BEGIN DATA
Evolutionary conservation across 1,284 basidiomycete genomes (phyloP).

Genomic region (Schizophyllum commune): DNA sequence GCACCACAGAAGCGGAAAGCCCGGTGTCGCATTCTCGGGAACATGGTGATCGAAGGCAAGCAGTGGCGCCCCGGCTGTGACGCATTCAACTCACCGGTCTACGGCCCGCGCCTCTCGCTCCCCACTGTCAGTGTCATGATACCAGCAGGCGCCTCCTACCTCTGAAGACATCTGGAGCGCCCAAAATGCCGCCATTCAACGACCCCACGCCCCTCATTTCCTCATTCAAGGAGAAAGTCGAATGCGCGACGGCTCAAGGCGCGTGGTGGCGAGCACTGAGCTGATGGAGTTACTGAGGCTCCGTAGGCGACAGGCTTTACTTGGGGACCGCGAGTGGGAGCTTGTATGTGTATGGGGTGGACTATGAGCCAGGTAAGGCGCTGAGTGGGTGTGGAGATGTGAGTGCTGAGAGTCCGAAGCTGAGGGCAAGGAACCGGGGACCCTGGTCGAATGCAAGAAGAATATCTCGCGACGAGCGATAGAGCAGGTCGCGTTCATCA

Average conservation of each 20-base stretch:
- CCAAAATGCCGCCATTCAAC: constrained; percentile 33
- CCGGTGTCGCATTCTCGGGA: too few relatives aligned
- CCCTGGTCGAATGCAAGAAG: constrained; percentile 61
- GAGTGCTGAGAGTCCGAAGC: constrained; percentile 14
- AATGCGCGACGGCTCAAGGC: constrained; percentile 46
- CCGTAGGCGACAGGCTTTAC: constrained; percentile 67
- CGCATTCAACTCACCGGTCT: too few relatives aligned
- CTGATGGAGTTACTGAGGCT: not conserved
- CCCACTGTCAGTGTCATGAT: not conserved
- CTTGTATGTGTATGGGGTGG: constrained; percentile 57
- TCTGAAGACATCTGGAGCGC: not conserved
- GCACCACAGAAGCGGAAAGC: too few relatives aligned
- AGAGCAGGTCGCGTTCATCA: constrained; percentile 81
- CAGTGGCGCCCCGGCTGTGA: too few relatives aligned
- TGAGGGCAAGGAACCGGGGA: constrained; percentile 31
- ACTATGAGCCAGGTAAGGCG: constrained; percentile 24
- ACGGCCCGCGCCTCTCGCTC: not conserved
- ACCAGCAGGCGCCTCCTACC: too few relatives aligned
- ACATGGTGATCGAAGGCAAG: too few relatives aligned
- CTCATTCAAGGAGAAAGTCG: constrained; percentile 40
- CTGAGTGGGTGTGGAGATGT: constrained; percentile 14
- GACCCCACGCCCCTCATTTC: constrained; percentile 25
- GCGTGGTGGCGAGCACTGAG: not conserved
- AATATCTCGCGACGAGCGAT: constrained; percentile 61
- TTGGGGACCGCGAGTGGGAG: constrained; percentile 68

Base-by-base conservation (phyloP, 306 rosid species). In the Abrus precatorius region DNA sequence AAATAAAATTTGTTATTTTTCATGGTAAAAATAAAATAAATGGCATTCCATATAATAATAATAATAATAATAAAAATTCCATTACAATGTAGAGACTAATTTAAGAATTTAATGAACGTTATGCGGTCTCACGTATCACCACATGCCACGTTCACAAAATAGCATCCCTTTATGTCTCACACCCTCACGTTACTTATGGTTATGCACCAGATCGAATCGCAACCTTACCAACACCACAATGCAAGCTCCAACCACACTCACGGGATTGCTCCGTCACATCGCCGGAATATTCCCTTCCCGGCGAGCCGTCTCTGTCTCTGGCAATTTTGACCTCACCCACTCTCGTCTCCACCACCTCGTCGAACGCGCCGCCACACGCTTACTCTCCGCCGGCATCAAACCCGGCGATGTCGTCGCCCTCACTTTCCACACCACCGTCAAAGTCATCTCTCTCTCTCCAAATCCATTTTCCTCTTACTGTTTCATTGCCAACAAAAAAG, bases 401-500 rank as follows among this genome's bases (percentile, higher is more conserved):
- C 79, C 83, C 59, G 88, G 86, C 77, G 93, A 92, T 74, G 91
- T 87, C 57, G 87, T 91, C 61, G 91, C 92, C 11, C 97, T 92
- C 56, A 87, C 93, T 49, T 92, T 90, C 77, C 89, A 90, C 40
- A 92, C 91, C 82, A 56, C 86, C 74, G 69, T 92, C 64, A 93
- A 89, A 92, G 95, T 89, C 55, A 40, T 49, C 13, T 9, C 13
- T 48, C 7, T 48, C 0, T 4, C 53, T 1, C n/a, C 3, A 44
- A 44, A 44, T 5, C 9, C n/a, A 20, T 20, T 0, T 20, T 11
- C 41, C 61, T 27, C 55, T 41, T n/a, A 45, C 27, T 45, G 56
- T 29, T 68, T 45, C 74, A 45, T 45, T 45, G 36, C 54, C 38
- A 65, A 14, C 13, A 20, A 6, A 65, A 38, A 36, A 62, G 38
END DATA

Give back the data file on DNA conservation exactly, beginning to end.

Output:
Evolutionary conservation across 1,284 basidiomycete genomes (phyloP).

Genomic region (Schizophyllum commune): DNA sequence GCACCACAGAAGCGGAAAGCCCGGTGTCGCATTCTCGGGAACATGGTGATCGAAGGCAAGCAGTGGCGCCCCGGCTGTGACGCATTCAACTCACCGGTCTACGGCCCGCGCCTCTCGCTCCCCACTGTCAGTGTCATGATACCAGCAGGCGCCTCCTACCTCTGAAGACATCTGGAGCGCCCAAAATGCCGCCATTCAACGACCCCACGCCCCTCATTTCCTCATTCAAGGAGAAAGTCGAATGCGCGACGGCTCAAGGCGCGTGGTGGCGAGCACTGAGCTGATGGAGTTACTGAGGCTCCGTAGGCGACAGGCTTTACTTGGGGACCGCGAGTGGGAGCTTGTATGTGTATGGGGTGGACTATGAGCCAGGTAAGGCGCTGAGTGGGTGTGGAGATGTGAGTGCTGAGAGTCCGAAGCTGAGGGCAAGGAACCGGGGACCCTGGTCGAATGCAAGAAGAATATCTCGCGACGAGCGATAGAGCAGGTCGCGTTCATCA

Average conservation of each 20-base stretch:
- CCAAAATGCCGCCATTCAAC: constrained; percentile 33
- CCGGTGTCGCATTCTCGGGA: too few relatives aligned
- CCCTGGTCGAATGCAAGAAG: constrained; percentile 61
- GAGTGCTGAGAGTCCGAAGC: constrained; percentile 14
- AATGCGCGACGGCTCAAGGC: constrained; percentile 46
- CCGTAGGCGACAGGCTTTAC: constrained; percentile 67
- CGCATTCAACTCACCGGTCT: too few relatives aligned
- CTGATGGAGTTACTGAGGCT: not conserved
- CCCACTGTCAGTGTCATGAT: not conserved
- CTTGTATGTGTATGGGGTGG: constrained; percentile 57
- TCTGAAGACATCTGGAGCGC: not conserved
- GCACCACAGAAGCGGAAAGC: too few relatives aligned
- AGAGCAGGTCGCGTTCATCA: constrained; percentile 81
- CAGTGGCGCCCCGGCTGTGA: too few relatives aligned
- TGAGGGCAAGGAACCGGGGA: constrained; percentile 31
- ACTATGAGCCAGGTAAGGCG: constrained; percentile 24
- ACGGCCCGCGCCTCTCGCTC: not conserved
- ACCAGCAGGCGCCTCCTACC: too few relatives aligned
- ACATGGTGATCGAAGGCAAG: too few relatives aligned
- CTCATTCAAGGAGAAAGTCG: constrained; percentile 40
- CTGAGTGGGTGTGGAGATGT: constrained; percentile 14
- GACCCCACGCCCCTCATTTC: constrained; percentile 25
- GCGTGGTGGCGAGCACTGAG: not conserved
- AATATCTCGCGACGAGCGAT: constrained; percentile 61
- TTGGGGACCGCGAGTGGGAG: constrained; percentile 68

Base-by-base conservation (phyloP, 306 rosid species). In the Abrus precatorius region DNA sequence AAATAAAATTTGTTATTTTTCATGGTAAAAATAAAATAAATGGCATTCCATATAATAATAATAATAATAATAAAAATTCCATTACAATGTAGAGACTAATTTAAGAATTTAATGAACGTTATGCGGTCTCACGTATCACCACATGCCACGTTCACAAAATAGCATCCCTTTATGTCTCACACCCTCACGTTACTTATGGTTATGCACCAGATCGAATCGCAACCTTACCAACACCACAATGCAAGCTCCAACCACACTCACGGGATTGCTCCGTCACATCGCCGGAATATTCCCTTCCCGGCGAGCCGTCTCTGTCTCTGGCAATTTTGACCTCACCCACTCTCGTCTCCACCACCTCGTCGAACGCGCCGCCACACGCTTACTCTCCGCCGGCATCAAACCCGGCGATGTCGTCGCCCTCACTTTCCACACCACCGTCAAAGTCATCTCTCTCTCTCCAAATCCATTTTCCTCTTACTGTTTCATTGCCAACAAAAAAG, bases 401-500 rank as follows among this genome's bases (percentile, higher is more conserved):
- C 79, C 83, C 59, G 88, G 86, C 77, G 93, A 92, T 74, G 91
- T 87, C 57, G 87, T 91, C 61, G 91, C 92, C 11, C 97, T 92
- C 56, A 87, C 93, T 49, T 92, T 90, C 77, C 89, A 90, C 40
- A 92, C 91, C 82, A 56, C 86, C 74, G 69, T 92, C 64, A 93
- A 89, A 92, G 95, T 89, C 55, A 40, T 49, C 13, T 9, C 13
- T 48, C 7, T 48, C 0, T 4, C 53, T 1, C n/a, C 3, A 44
- A 44, A 44, T 5, C 9, C n/a, A 20, T 20, T 0, T 20, T 11
- C 41, C 61, T 27, C 55, T 41, T n/a, A 45, C 27, T 45, G 56
- T 29, T 68, T 45, C 74, A 45, T 45, T 45, G 36, C 54, C 38
- A 65, A 14, C 13, A 20, A 6, A 65, A 38, A 36, A 62, G 38